(324b) High-Speed Imaging of Particle-Bubble Interaction

Emerson, Z. I. - Presenter, Auburn University

Interfacial and transport phenomena associated with particles interacting with gas bubble surfaces are important phenomenon for many processes, including wastewater flotation and gas-slurry reactions. The probability of particle attachment to a bubble surface is governed by several interactive phenomena: a particle must be intercepted by the bubble, the particle must adhere to the bubble surface, and a stable three-phase contact must be formed. Particle attachment and adhesion depend upon the surface properties of the bubble and particle and upon the fluid mechanics of the system. The important interactions are difficult to observe directly due to the very small length and time scales involved.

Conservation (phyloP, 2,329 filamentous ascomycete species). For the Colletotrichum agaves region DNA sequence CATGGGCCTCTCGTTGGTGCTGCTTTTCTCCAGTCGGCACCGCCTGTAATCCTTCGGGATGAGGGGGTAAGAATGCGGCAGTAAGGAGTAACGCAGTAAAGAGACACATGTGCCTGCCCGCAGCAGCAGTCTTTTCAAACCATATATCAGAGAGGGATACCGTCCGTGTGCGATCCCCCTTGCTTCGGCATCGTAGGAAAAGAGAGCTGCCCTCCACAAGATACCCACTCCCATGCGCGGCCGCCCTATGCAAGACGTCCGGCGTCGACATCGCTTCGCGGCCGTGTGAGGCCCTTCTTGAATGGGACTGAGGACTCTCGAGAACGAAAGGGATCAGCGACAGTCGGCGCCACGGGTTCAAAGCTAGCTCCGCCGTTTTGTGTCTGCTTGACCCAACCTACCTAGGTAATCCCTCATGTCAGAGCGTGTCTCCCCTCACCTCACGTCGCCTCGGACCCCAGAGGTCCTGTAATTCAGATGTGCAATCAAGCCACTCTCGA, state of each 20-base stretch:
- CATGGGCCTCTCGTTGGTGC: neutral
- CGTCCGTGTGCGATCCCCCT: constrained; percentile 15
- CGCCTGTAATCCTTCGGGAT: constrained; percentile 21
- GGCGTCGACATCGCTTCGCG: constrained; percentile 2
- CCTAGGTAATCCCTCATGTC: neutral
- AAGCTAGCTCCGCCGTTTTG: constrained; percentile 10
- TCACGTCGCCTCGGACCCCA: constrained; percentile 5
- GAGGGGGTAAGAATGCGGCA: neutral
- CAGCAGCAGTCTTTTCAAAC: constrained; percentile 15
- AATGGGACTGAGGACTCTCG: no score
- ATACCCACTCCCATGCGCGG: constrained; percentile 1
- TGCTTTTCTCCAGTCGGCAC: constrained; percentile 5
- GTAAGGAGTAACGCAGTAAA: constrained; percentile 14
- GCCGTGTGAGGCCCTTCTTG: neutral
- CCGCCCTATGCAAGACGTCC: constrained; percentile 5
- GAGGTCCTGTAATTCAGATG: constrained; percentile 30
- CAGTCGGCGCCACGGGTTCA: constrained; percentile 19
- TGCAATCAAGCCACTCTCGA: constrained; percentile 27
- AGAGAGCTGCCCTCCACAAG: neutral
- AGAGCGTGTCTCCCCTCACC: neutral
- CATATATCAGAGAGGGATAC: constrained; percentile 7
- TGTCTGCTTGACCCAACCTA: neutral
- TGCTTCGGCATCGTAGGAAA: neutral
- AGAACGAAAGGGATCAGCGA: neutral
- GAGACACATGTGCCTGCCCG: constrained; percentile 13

This presentation will focus on novel experimental methods developed to study interactions found in the three-phase (gas/liquid/solid) particle to bubble adhesion. High-speed, high-magnification imaging techniques are described and demonstrated that allow direct observations of the interactions between particles and bubbles in many different solution chemistries. Experiments are conducted in two different facilities. The stationary bubble facility provides a means of observing particles interactions with sessile or pendant bubbles in quiescent or stirred flow fields. The bubble suspending flow facility suspends a rising bubble in a counter-flow of particle laden solution, allowing observation of the particle and bubble interactions in a flow field. The imaging system provides high speed (up to 1000 frames per second) and high magnification visualization of particle-bubble interaction. Image processing and analysis methods are discussed that provide quantification of the efficiencies of the flotation (particle collection on the bubble surfaces) and estimates of the probabilities associated with the isolated mechanisms of collision, attachment, adhesion, and stability. Results are presented for glass spheres (50 to 450 micrometers), glass shards, polymeric materials, and ink particles interacting with bubbles ranging in size up to approximately 1 mm. The effects of surfactant, particle size, and particle surface properties on particle to bubble attachment are discussed. Application of these methods for understanding and design of flotation separations for polymers and ink particles will also be discussed.